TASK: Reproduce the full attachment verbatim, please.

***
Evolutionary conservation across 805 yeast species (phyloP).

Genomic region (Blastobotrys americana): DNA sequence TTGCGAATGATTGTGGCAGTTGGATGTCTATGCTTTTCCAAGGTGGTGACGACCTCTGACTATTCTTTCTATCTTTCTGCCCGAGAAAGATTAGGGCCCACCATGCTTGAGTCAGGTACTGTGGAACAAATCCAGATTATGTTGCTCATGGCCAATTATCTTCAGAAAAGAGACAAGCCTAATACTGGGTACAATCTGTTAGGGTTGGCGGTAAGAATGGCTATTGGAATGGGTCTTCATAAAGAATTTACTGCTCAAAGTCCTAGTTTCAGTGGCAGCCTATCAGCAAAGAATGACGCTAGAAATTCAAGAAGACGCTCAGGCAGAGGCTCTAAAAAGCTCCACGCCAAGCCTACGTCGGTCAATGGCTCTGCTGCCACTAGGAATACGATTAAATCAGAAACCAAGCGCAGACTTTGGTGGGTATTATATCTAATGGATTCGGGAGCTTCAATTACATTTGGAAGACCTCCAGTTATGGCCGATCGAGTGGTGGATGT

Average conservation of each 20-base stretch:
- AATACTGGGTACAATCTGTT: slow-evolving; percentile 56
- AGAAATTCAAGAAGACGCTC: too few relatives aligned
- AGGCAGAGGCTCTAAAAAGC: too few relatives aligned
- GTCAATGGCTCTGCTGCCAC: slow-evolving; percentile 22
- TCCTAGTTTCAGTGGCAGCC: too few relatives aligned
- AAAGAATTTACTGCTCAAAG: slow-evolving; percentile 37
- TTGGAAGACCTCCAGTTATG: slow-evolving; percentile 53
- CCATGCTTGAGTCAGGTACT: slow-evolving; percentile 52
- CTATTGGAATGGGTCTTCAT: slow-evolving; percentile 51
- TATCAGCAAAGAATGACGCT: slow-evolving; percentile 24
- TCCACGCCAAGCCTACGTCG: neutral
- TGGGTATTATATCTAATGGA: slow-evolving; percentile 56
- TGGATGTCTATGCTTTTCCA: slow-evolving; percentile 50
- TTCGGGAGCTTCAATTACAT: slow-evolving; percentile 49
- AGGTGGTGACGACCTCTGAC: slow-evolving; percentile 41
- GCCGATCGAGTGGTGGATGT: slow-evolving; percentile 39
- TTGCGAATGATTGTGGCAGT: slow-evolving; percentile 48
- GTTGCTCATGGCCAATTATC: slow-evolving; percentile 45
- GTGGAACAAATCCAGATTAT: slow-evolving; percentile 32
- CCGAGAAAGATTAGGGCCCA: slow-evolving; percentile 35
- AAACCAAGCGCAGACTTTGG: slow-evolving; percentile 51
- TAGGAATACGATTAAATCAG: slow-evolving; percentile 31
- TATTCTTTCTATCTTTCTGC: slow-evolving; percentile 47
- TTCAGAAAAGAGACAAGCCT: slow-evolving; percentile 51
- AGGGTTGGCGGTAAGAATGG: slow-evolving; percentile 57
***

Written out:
Evolutionary conservation across 805 yeast species (phyloP).

Genomic region (Blastobotrys americana): DNA sequence TTGCGAATGATTGTGGCAGTTGGATGTCTATGCTTTTCCAAGGTGGTGACGACCTCTGACTATTCTTTCTATCTTTCTGCCCGAGAAAGATTAGGGCCCACCATGCTTGAGTCAGGTACTGTGGAACAAATCCAGATTATGTTGCTCATGGCCAATTATCTTCAGAAAAGAGACAAGCCTAATACTGGGTACAATCTGTTAGGGTTGGCGGTAAGAATGGCTATTGGAATGGGTCTTCATAAAGAATTTACTGCTCAAAGTCCTAGTTTCAGTGGCAGCCTATCAGCAAAGAATGACGCTAGAAATTCAAGAAGACGCTCAGGCAGAGGCTCTAAAAAGCTCCACGCCAAGCCTACGTCGGTCAATGGCTCTGCTGCCACTAGGAATACGATTAAATCAGAAACCAAGCGCAGACTTTGGTGGGTATTATATCTAATGGATTCGGGAGCTTCAATTACATTTGGAAGACCTCCAGTTATGGCCGATCGAGTGGTGGATGT

Average conservation of each 20-base stretch:
- AATACTGGGTACAATCTGTT: slow-evolving; percentile 56
- AGAAATTCAAGAAGACGCTC: too few relatives aligned
- AGGCAGAGGCTCTAAAAAGC: too few relatives aligned
- GTCAATGGCTCTGCTGCCAC: slow-evolving; percentile 22
- TCCTAGTTTCAGTGGCAGCC: too few relatives aligned
- AAAGAATTTACTGCTCAAAG: slow-evolving; percentile 37
- TTGGAAGACCTCCAGTTATG: slow-evolving; percentile 53
- CCATGCTTGAGTCAGGTACT: slow-evolving; percentile 52
- CTATTGGAATGGGTCTTCAT: slow-evolving; percentile 51
- TATCAGCAAAGAATGACGCT: slow-evolving; percentile 24
- TCCACGCCAAGCCTACGTCG: neutral
- TGGGTATTATATCTAATGGA: slow-evolving; percentile 56
- TGGATGTCTATGCTTTTCCA: slow-evolving; percentile 50
- TTCGGGAGCTTCAATTACAT: slow-evolving; percentile 49
- AGGTGGTGACGACCTCTGAC: slow-evolving; percentile 41
- GCCGATCGAGTGGTGGATGT: slow-evolving; percentile 39
- TTGCGAATGATTGTGGCAGT: slow-evolving; percentile 48
- GTTGCTCATGGCCAATTATC: slow-evolving; percentile 45
- GTGGAACAAATCCAGATTAT: slow-evolving; percentile 32
- CCGAGAAAGATTAGGGCCCA: slow-evolving; percentile 35
- AAACCAAGCGCAGACTTTGG: slow-evolving; percentile 51
- TAGGAATACGATTAAATCAG: slow-evolving; percentile 31
- TATTCTTTCTATCTTTCTGC: slow-evolving; percentile 47
- TTCAGAAAAGAGACAAGCCT: slow-evolving; percentile 51
- AGGGTTGGCGGTAAGAATGG: slow-evolving; percentile 57